What is testamentary capacity? A basic guide
As a lawyer specialising in wills and estates, I find myself increasingly providing advice (and often launching legal proceedings) on the basis that a deceased will maker lacked the testamentary capacity to make his or her will.
The recent case Ryan v Dalton; Estate of Ryan  NSWSC 1007 is a case in point. In this case, a testator’s final will was challenged. The court held this final will to be invalid due to lack of testamentary capacity. Probate was granted to a will made two years earlier instead. (For the background facts to this case, please see my earlier article Did the old man have the mental capacity to change his will? Which case won?)
Testator gives no reason for changing his will
In considering whether the testator, Mr Frank Ryan, had testamentary capacity at the point when he made his final will, the court examined a number of factors.
One significant factor was that Mr Ryan had always told his spouse and children that his finances were separate from hers and that he would leave his estate to his children.
There was no explanation from Mr Ryan as to why he was changing his will from the previous instructions, when it was previously accepted by all parties that he and his de facto partner had agreed to keep their finances separate.
Delusions, confusion and higher order executive functions
The nursing home’s notes indicated that Mr Ryan’s condition deteriorated after 2011 and that he suffered from occasional delusions and confusion. For example, he told his de facto partner that the nursing home staff had made him sleep in a paddock and that he sometimes had to beg them for food. (Keep in mind that such information would not have been apparent to the lawyer preparing the will and would have required some real investigation.)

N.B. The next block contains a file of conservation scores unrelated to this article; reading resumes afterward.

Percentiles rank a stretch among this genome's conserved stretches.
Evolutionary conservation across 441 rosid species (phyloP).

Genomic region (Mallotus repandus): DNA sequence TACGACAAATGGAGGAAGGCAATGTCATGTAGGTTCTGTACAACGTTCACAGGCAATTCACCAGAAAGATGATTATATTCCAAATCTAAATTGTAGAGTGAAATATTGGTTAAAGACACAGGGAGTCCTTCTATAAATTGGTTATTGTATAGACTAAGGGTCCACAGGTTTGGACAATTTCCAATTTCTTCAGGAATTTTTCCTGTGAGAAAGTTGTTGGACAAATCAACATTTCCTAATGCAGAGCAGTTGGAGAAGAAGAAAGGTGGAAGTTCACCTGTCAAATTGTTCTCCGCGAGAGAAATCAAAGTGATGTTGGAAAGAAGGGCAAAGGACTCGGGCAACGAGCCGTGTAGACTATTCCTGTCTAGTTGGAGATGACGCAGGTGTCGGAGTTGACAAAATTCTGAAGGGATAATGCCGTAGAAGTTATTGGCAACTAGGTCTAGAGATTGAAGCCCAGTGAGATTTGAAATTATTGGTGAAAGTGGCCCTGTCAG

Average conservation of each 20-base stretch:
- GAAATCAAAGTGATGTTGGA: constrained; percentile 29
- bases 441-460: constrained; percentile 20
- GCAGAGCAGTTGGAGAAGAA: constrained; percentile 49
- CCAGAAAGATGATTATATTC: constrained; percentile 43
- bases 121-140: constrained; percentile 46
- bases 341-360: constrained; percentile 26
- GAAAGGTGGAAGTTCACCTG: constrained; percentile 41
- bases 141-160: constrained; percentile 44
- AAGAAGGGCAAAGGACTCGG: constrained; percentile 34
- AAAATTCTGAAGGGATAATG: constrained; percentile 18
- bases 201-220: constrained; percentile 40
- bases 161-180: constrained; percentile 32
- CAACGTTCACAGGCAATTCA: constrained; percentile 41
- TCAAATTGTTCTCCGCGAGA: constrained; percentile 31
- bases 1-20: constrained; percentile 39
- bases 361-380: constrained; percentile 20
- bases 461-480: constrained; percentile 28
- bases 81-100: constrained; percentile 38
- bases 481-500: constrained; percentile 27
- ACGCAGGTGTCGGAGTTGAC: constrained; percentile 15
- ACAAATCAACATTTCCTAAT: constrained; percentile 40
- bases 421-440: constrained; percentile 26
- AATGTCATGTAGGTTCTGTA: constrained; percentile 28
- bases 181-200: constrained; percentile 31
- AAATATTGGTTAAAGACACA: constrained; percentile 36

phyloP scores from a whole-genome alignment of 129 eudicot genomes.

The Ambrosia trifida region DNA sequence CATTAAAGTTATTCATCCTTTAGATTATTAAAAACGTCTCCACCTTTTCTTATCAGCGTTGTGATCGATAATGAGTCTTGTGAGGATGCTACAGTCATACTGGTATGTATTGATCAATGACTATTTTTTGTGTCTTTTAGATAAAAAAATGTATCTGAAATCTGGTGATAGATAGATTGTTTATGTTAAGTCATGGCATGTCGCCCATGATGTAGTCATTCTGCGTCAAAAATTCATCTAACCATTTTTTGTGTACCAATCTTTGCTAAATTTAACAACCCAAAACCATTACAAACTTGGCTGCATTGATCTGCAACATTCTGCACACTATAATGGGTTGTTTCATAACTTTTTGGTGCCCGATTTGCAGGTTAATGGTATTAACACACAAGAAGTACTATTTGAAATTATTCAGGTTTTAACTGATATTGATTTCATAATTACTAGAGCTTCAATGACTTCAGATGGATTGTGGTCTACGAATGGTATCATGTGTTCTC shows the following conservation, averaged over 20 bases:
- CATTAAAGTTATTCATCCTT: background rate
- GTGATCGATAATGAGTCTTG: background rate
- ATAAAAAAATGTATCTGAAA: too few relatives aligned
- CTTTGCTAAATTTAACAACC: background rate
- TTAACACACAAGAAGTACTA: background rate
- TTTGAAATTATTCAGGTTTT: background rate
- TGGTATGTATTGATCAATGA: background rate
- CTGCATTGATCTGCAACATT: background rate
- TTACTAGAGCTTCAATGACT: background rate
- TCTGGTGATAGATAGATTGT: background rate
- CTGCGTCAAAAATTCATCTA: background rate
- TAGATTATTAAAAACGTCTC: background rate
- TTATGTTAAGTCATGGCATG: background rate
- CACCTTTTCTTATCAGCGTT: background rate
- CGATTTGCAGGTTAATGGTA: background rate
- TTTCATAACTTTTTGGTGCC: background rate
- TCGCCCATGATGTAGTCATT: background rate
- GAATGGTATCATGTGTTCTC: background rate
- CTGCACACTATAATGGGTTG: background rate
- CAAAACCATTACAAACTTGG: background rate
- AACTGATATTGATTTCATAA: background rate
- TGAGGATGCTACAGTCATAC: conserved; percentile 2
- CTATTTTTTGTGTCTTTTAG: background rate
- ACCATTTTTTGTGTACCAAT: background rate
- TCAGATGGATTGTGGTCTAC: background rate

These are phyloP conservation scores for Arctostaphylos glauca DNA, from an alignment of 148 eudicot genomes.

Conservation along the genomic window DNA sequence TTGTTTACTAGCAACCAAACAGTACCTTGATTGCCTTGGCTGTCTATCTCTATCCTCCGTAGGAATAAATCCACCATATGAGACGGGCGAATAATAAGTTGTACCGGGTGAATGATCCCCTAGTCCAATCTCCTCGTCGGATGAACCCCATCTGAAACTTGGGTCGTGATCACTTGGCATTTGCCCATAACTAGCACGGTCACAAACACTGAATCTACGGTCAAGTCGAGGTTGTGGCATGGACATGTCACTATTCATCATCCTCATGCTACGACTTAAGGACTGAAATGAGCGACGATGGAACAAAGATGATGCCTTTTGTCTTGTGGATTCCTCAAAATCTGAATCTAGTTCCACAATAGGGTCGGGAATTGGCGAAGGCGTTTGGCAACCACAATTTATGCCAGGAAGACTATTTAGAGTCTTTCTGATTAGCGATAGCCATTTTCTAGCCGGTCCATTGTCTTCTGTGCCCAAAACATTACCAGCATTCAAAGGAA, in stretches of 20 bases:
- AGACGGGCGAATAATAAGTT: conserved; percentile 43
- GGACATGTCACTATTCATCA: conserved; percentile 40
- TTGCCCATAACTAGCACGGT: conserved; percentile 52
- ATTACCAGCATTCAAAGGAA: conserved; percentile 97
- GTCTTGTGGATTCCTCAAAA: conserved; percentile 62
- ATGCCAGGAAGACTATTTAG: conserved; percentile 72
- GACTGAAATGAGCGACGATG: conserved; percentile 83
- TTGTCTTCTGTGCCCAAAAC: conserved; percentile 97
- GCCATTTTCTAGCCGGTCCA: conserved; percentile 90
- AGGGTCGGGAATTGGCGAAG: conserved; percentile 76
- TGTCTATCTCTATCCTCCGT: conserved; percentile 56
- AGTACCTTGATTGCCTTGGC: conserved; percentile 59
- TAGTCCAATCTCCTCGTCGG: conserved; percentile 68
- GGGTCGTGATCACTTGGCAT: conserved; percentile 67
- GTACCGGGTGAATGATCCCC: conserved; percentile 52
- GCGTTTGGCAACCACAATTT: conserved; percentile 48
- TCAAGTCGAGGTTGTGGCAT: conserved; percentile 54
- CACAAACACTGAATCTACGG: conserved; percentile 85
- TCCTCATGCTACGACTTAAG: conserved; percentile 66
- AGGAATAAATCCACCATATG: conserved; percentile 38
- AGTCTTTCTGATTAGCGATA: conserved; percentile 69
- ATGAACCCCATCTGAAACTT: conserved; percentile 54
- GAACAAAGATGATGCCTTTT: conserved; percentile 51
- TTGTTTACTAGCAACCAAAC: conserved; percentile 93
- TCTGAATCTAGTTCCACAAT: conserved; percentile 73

Expert evidence after Mr Ryan’s death suggested that while he could understand his affairs, have lucid intervals and appear to be aware, he was suffering from vascular dementia which affected his higher order executive functions.
The court also noted that the legal concept of a “lucid interval” is open to doubt from a medical perspective. Functions such as attention and alertness are thought to improve during such intervals, but not necessarily memory or higher order executive functions, which are essential for testamentary capacity.
NSW Law Society guidelines for testamentary capacity
An important factor in the court’s decision was that the solicitor preparing Mr Ryan’s will was not aware of the NSW Law Society guidelines relating to testamentary capacity: When a Client’s Mental Capacity is in Doubt: A Practical Guide for Solicitors. Consequently, she failed to take the recommended precautionary measures when preparing Mr Ryan’s 2013 will.
When getting Mr Ryan to sign the will, the solicitor read out the draft to him but did not seek confirmation of his instructions by asking non-leading questions (for example, “Remind me Frank, what did you want to do in your will?” “Can you remind me what assets you have?” “Remind me, how many children do you have?”)